It has been a complicated year, which perhaps is every year. But this year challenged me to examine my beliefs on love, and beauty, and joy, and goodness in the world. It sounds simple enough, like a Hallmark greeting card, but real life doesn’t fit into one-liners sold in gift shops. Real life is hard, we get angry, we get scared, the world is falling apart, there is war, and poverty, and suffering, and hatred …and it’s just a downward spiral from there. Real life challenges us to look into the mirror and take a good long look into the darkness …the many facets of our lives, of this world …one day good, another bad …love, hatred …hope, fear.
Everyday is a decision …a decision about how to respond. Do I spiral down with the ugliness, or do I wake up and choose beauty and love? Do I say good-bye to someone with “have a nice day”, or do I say, “be safe”? Can I acknowledge the bad in the world without becoming negative, feeding into the power of fear, and the squabbles, and the hatred? …because really, it is easier to be negative, to complain, to be scared, to live in fear, to get into an argument. It is easier to give in to the power of anger and of fear, than it is to stand up and say I choose love and I see the beauty in the world …a beauty that is not sappy and frivolous, but that is necessary …a beauty that IS the currency that will facilitate change. Choosing beauty and love is a huge risk, one that is seen as weak, and interestingly enough is often associated with the female gender. It is not valued on the same level as power and control, the political discourse laden with anger and fear, coercive in nature and meant to elicit conformity.
And that’s where I found myself this spring; one event led to another and another, until I had spiraled so deep into the ugliness of the world that I found myself caught up in a darkness that seemed to have no way out. I stayed there for a while, because in so many ways those dark places are comforting; they’re easy and they’re safe. I took notes for a new series of paintings, paintings that were to have titles: Complacency and Fear, Living Scared at the End of a Dream, Training to be an American, Power and Control, and Calling for a Revolution. I sketched and I wrote, because that’s what I do when I am contemplating new work. But the whole time I kept hearing my words echo through the darkness: “ugly feeds ugly”, “beauty feeds beauty”, “what we feed grows”. And then it hit me that I needed a change. I had let things get too far, and I’d lost that which I hold most dear, and sacred, and valuable: my belief in the power of beauty and love.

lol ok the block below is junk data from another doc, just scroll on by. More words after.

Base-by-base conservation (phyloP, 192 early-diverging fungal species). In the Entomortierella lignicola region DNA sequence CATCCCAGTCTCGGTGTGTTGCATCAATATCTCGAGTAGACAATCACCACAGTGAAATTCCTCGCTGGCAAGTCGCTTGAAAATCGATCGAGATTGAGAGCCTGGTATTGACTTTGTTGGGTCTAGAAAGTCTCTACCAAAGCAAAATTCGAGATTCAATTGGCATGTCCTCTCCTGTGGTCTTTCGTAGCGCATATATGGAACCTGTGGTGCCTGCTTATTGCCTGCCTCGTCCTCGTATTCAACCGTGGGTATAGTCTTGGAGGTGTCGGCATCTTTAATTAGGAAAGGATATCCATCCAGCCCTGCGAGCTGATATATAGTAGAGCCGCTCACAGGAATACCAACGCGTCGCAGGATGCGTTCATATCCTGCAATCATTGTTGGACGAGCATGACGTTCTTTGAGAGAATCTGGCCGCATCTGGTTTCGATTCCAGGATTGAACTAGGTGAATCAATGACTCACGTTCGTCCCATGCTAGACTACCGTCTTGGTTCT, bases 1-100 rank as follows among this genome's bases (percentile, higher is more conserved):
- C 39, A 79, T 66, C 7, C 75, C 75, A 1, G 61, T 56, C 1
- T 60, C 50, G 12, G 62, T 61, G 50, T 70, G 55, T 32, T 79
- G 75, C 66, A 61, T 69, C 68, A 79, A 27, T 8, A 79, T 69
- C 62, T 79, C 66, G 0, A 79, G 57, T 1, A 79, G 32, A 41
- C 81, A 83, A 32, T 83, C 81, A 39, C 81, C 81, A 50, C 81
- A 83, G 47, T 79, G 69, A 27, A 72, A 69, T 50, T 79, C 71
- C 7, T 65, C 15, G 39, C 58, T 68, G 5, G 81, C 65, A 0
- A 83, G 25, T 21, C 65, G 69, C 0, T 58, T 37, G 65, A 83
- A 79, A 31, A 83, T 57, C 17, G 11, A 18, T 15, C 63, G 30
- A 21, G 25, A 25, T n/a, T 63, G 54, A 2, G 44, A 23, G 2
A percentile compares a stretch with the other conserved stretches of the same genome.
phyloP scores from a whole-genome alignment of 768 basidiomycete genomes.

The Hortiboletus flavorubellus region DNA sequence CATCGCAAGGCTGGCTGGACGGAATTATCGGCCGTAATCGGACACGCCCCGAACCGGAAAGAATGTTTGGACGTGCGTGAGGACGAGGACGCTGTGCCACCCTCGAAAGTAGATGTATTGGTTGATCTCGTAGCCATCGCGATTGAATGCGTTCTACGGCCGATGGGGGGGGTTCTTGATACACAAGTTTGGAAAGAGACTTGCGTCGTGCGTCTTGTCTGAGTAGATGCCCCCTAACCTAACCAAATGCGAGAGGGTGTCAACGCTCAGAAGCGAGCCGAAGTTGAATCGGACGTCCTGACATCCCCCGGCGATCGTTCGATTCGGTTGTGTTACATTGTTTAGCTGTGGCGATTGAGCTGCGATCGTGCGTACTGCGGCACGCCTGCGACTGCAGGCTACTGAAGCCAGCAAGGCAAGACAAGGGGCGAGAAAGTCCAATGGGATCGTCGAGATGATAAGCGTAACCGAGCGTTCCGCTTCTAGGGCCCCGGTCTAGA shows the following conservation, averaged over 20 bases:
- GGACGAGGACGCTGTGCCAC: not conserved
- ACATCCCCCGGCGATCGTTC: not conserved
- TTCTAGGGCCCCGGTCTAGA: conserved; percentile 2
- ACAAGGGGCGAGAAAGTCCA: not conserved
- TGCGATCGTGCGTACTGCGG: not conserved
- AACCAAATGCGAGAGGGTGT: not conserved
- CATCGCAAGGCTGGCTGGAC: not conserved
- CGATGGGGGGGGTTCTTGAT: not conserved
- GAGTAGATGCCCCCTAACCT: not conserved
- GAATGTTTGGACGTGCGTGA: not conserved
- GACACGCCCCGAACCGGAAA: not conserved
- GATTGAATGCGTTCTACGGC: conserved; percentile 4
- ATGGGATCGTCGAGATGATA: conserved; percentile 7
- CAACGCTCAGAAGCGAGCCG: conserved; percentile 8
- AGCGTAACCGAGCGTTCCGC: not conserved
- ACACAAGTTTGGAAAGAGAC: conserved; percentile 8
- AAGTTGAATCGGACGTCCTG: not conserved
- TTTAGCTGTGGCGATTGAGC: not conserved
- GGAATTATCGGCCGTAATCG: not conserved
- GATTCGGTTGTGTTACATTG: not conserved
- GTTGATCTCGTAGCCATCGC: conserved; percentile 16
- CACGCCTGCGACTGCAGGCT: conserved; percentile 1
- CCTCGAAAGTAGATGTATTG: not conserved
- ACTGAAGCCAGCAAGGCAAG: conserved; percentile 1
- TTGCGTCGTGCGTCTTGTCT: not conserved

And that’s where my painting “Meditating on Love” began. I had to change my current painting process, another big risk, because every time an artist changes something in their work they lose followers (potential buyers, exhibitions, etc). But I needed the new work to be clean, to say what it needed to say without a lot of frill, which also meant using less color. I wrote a few words to help keep me focused: Love, Joy, Beauty, Sound, Grass, Middle, Sky, Wind, Breath, Neutrality, Mountain, Body, Open. This all changed the relationship to the inspiration for my work. My previous work was inspired by nature and my experience in nature. This differs from my new work in that me, self, is no longer a separate thing in the experience of nature, but instead self is a reflection of nature and nature is a reflection of self. And then I began meditating on love…
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I’m honored that my painting, Meditating on love, received the Baron Grand Prize at the 18th Annual Artlink Juried Exhibition at the Heard Museum in Phoenix, AZ.
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To view more of my work visit my website: onnavoellmer.com
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